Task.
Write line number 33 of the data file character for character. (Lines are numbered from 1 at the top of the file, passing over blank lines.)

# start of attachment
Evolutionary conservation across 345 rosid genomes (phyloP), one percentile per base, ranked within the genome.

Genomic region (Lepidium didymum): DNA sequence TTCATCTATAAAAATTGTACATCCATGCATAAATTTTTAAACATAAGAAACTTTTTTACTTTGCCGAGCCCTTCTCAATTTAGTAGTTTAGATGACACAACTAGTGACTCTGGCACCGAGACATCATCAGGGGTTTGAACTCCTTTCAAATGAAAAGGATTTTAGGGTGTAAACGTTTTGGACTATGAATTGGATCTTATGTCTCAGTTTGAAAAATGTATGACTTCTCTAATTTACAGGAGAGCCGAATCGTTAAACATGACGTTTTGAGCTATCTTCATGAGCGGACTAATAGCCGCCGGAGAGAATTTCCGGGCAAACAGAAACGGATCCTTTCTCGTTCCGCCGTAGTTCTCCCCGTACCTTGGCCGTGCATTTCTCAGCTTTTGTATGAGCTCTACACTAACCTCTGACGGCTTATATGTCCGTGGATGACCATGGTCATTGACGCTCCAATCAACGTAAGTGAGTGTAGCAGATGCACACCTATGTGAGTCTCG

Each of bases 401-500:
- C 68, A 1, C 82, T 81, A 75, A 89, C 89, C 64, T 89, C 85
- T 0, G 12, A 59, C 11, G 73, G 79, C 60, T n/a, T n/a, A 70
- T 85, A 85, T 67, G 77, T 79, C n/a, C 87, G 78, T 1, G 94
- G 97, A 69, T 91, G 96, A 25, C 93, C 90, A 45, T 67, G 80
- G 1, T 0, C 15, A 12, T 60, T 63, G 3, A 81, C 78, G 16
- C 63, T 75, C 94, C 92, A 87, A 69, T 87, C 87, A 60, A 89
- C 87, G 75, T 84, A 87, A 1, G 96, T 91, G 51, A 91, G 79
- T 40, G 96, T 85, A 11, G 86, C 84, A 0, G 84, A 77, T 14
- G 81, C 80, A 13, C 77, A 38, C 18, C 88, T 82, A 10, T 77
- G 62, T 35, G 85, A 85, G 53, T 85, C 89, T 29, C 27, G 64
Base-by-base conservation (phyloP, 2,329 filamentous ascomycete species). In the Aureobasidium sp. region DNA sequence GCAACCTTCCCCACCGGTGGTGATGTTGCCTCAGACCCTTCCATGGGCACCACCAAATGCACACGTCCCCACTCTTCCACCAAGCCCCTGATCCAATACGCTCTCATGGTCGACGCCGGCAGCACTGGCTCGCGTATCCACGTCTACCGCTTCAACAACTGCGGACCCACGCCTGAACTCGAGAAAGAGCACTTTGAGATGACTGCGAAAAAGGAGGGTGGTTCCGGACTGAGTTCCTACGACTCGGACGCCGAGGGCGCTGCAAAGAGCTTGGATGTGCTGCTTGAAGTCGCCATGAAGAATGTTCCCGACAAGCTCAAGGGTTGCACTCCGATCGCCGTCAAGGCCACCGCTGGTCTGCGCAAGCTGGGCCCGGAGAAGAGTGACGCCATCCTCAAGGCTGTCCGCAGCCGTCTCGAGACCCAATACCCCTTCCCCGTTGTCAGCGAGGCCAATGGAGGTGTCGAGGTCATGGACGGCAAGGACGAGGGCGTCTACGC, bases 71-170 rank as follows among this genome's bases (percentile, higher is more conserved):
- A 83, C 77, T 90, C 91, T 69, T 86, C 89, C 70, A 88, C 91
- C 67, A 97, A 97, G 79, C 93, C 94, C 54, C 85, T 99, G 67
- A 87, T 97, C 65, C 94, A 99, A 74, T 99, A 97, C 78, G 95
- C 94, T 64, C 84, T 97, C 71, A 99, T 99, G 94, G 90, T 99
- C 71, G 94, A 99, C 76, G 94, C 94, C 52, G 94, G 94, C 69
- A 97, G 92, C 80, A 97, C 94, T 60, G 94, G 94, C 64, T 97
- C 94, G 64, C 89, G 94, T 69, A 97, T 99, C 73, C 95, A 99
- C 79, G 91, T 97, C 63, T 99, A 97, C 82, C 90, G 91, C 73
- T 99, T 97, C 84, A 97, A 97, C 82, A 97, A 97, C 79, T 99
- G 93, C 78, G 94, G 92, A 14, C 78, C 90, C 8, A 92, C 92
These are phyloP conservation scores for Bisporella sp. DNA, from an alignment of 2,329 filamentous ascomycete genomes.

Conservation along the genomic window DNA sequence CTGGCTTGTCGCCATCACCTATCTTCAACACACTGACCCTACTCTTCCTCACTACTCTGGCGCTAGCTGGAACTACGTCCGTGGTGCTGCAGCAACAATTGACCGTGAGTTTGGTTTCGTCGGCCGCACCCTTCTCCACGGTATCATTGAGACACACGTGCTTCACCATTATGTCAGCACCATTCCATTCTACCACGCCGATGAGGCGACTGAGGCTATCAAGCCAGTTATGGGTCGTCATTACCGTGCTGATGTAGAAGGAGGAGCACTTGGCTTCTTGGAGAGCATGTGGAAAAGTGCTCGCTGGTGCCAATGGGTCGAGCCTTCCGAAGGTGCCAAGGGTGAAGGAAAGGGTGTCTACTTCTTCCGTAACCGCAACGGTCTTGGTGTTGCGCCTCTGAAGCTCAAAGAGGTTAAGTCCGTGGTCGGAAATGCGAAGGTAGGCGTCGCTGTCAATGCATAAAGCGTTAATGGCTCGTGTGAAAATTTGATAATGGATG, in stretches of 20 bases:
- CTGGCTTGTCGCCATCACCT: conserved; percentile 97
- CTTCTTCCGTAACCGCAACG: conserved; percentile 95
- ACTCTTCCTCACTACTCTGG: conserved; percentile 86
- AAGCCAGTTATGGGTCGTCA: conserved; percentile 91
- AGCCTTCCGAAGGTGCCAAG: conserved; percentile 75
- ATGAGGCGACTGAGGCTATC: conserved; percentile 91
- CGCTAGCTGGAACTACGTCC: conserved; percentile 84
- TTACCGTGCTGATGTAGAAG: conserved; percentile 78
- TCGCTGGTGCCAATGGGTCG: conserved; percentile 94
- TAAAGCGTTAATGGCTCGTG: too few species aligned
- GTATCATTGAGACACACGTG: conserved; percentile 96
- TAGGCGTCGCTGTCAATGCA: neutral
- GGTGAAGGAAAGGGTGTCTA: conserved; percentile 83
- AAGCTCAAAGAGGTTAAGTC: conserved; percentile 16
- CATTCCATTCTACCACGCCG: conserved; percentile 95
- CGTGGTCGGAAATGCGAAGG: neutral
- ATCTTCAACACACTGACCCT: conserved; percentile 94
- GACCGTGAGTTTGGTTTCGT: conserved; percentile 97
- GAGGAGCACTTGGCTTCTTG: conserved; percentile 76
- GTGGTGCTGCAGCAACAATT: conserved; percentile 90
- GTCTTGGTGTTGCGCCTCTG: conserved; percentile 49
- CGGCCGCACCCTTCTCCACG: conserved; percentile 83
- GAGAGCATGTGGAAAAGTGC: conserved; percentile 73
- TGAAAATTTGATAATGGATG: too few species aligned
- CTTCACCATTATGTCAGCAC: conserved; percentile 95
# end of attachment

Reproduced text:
- CGCTAGCTGGAACTACGTCC: conserved; percentile 84